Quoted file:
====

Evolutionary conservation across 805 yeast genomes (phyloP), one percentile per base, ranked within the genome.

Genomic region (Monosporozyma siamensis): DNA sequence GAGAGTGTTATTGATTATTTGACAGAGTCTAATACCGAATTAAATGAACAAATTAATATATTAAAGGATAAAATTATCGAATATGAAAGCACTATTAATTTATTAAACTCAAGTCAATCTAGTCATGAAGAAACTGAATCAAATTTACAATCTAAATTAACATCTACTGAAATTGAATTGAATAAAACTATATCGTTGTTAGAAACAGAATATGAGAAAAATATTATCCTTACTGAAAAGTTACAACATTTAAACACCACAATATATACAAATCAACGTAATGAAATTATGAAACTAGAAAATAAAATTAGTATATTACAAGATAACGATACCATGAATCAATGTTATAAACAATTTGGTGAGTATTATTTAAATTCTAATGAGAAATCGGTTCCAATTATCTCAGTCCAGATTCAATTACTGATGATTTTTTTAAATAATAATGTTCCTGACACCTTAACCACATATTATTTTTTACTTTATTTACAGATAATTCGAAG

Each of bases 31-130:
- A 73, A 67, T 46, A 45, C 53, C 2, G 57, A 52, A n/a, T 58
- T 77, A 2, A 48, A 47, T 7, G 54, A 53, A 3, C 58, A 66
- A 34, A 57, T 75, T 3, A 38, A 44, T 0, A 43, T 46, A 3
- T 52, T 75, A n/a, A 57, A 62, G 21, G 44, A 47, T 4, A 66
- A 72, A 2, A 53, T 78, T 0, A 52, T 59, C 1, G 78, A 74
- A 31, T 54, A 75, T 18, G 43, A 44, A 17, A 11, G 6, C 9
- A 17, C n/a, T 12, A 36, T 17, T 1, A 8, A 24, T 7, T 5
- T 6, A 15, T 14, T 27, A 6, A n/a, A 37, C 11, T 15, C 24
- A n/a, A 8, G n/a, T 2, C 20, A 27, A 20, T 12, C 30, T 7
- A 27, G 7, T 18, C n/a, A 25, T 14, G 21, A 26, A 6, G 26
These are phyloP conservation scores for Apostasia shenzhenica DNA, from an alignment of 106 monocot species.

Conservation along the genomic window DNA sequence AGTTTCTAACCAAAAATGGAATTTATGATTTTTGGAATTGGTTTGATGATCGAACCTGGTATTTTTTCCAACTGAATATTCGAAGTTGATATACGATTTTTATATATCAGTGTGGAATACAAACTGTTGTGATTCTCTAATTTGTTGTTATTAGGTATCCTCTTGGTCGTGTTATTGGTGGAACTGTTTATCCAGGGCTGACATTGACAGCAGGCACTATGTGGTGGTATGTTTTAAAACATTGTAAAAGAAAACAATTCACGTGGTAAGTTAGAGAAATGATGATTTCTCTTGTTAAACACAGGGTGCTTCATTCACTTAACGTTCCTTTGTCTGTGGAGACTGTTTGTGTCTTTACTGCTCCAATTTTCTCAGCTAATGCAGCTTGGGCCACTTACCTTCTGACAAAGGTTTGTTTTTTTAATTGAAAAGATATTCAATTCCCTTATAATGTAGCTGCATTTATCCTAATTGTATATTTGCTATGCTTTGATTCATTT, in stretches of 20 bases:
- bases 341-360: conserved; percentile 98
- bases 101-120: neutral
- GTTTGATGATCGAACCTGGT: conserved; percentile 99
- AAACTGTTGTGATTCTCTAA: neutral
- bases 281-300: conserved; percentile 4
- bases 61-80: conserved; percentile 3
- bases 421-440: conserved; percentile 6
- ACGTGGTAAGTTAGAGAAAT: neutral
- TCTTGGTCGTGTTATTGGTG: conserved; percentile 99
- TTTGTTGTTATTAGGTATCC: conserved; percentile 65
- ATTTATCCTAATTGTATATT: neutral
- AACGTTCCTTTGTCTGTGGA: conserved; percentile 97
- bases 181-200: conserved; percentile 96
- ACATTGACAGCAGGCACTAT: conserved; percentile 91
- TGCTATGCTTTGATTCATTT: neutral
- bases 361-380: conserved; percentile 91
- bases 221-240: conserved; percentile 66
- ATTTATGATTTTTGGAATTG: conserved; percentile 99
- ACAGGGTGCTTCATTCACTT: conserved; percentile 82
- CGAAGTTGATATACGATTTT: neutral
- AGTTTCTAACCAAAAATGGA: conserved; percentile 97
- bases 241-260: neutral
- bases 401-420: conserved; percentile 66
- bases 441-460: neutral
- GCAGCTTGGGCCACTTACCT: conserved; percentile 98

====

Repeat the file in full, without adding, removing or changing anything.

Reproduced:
Evolutionary conservation across 805 yeast genomes (phyloP), one percentile per base, ranked within the genome.

Genomic region (Monosporozyma siamensis): DNA sequence GAGAGTGTTATTGATTATTTGACAGAGTCTAATACCGAATTAAATGAACAAATTAATATATTAAAGGATAAAATTATCGAATATGAAAGCACTATTAATTTATTAAACTCAAGTCAATCTAGTCATGAAGAAACTGAATCAAATTTACAATCTAAATTAACATCTACTGAAATTGAATTGAATAAAACTATATCGTTGTTAGAAACAGAATATGAGAAAAATATTATCCTTACTGAAAAGTTACAACATTTAAACACCACAATATATACAAATCAACGTAATGAAATTATGAAACTAGAAAATAAAATTAGTATATTACAAGATAACGATACCATGAATCAATGTTATAAACAATTTGGTGAGTATTATTTAAATTCTAATGAGAAATCGGTTCCAATTATCTCAGTCCAGATTCAATTACTGATGATTTTTTTAAATAATAATGTTCCTGACACCTTAACCACATATTATTTTTTACTTTATTTACAGATAATTCGAAG

Each of bases 31-130:
- A 73, A 67, T 46, A 45, C 53, C 2, G 57, A 52, A n/a, T 58
- T 77, A 2, A 48, A 47, T 7, G 54, A 53, A 3, C 58, A 66
- A 34, A 57, T 75, T 3, A 38, A 44, T 0, A 43, T 46, A 3
- T 52, T 75, A n/a, A 57, A 62, G 21, G 44, A 47, T 4, A 66
- A 72, A 2, A 53, T 78, T 0, A 52, T 59, C 1, G 78, A 74
- A 31, T 54, A 75, T 18, G 43, A 44, A 17, A 11, G 6, C 9
- A 17, C n/a, T 12, A 36, T 17, T 1, A 8, A 24, T 7, T 5
- T 6, A 15, T 14, T 27, A 6, A n/a, A 37, C 11, T 15, C 24
- A n/a, A 8, G n/a, T 2, C 20, A 27, A 20, T 12, C 30, T 7
- A 27, G 7, T 18, C n/a, A 25, T 14, G 21, A 26, A 6, G 26
These are phyloP conservation scores for Apostasia shenzhenica DNA, from an alignment of 106 monocot species.

Conservation along the genomic window DNA sequence AGTTTCTAACCAAAAATGGAATTTATGATTTTTGGAATTGGTTTGATGATCGAACCTGGTATTTTTTCCAACTGAATATTCGAAGTTGATATACGATTTTTATATATCAGTGTGGAATACAAACTGTTGTGATTCTCTAATTTGTTGTTATTAGGTATCCTCTTGGTCGTGTTATTGGTGGAACTGTTTATCCAGGGCTGACATTGACAGCAGGCACTATGTGGTGGTATGTTTTAAAACATTGTAAAAGAAAACAATTCACGTGGTAAGTTAGAGAAATGATGATTTCTCTTGTTAAACACAGGGTGCTTCATTCACTTAACGTTCCTTTGTCTGTGGAGACTGTTTGTGTCTTTACTGCTCCAATTTTCTCAGCTAATGCAGCTTGGGCCACTTACCTTCTGACAAAGGTTTGTTTTTTTAATTGAAAAGATATTCAATTCCCTTATAATGTAGCTGCATTTATCCTAATTGTATATTTGCTATGCTTTGATTCATTT, in stretches of 20 bases:
- bases 341-360: conserved; percentile 98
- bases 101-120: neutral
- GTTTGATGATCGAACCTGGT: conserved; percentile 99
- AAACTGTTGTGATTCTCTAA: neutral
- bases 281-300: conserved; percentile 4
- bases 61-80: conserved; percentile 3
- bases 421-440: conserved; percentile 6
- ACGTGGTAAGTTAGAGAAAT: neutral
- TCTTGGTCGTGTTATTGGTG: conserved; percentile 99
- TTTGTTGTTATTAGGTATCC: conserved; percentile 65
- ATTTATCCTAATTGTATATT: neutral
- AACGTTCCTTTGTCTGTGGA: conserved; percentile 97
- bases 181-200: conserved; percentile 96
- ACATTGACAGCAGGCACTAT: conserved; percentile 91
- TGCTATGCTTTGATTCATTT: neutral
- bases 361-380: conserved; percentile 91
- bases 221-240: conserved; percentile 66
- ATTTATGATTTTTGGAATTG: conserved; percentile 99
- ACAGGGTGCTTCATTCACTT: conserved; percentile 82
- CGAAGTTGATATACGATTTT: neutral
- AGTTTCTAACCAAAAATGGA: conserved; percentile 97
- bases 241-260: neutral
- bases 401-420: conserved; percentile 66
- bases 441-460: neutral
- GCAGCTTGGGCCACTTACCT: conserved; percentile 98